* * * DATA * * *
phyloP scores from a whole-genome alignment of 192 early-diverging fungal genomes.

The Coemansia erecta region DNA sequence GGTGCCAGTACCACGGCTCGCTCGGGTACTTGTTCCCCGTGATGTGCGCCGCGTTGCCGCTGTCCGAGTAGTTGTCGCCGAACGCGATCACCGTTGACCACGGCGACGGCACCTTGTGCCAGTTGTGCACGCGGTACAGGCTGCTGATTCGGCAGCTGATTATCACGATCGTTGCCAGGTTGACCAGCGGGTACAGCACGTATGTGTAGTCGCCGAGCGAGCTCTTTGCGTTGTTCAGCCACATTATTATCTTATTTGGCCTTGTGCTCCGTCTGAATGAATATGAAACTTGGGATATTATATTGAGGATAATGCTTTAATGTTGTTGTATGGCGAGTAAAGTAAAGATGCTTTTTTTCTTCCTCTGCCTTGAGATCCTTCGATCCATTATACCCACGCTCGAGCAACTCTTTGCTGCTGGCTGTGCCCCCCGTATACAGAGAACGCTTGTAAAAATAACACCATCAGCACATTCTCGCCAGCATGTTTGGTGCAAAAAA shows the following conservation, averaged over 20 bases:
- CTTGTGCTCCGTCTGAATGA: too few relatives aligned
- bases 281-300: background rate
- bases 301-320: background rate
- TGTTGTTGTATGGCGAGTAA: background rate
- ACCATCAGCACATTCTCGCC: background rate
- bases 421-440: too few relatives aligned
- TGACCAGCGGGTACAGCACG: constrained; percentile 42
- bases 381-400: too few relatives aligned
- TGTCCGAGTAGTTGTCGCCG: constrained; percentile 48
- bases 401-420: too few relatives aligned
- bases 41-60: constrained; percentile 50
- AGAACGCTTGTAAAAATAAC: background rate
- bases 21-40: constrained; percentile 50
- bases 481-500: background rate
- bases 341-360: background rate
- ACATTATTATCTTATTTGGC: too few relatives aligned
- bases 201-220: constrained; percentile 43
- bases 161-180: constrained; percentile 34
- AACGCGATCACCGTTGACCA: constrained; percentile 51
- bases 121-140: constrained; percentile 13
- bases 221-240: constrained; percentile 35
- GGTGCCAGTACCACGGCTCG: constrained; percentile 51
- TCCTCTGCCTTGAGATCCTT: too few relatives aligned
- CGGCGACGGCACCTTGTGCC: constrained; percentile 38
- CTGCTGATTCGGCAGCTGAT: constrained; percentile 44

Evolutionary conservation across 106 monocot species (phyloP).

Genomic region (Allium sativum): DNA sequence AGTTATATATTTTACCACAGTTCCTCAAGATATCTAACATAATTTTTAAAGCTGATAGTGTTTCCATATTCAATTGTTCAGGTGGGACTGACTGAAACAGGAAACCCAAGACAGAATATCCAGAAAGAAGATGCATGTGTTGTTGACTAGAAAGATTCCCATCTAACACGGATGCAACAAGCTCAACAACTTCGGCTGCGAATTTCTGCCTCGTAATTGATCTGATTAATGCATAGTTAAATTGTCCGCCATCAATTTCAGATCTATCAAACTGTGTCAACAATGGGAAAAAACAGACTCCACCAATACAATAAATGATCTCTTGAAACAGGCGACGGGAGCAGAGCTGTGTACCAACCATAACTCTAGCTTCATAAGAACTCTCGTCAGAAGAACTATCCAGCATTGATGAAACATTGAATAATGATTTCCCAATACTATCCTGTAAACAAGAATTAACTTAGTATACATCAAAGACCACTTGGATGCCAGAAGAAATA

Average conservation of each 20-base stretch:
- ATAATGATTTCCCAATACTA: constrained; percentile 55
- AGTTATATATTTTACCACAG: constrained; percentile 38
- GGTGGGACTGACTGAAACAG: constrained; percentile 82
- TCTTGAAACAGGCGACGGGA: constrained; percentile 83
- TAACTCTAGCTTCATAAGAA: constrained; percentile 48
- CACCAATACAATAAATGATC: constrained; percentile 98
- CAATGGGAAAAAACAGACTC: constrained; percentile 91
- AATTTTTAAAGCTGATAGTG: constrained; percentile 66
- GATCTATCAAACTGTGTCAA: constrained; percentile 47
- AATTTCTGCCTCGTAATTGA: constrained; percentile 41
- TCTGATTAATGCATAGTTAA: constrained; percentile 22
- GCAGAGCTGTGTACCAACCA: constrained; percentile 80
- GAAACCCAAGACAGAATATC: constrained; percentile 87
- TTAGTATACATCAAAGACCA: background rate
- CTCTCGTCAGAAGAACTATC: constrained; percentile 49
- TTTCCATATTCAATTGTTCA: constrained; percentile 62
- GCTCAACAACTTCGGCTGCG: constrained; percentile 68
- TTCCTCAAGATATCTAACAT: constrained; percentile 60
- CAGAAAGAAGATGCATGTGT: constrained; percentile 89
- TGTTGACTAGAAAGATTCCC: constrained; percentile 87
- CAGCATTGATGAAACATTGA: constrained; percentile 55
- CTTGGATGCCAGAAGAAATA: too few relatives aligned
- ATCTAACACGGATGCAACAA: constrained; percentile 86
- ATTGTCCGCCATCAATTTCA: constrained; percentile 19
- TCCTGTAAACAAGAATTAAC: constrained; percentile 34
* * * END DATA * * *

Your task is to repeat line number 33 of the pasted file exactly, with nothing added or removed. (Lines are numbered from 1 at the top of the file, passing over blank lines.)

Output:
- GGTGGGACTGACTGAAACAG: constrained; percentile 82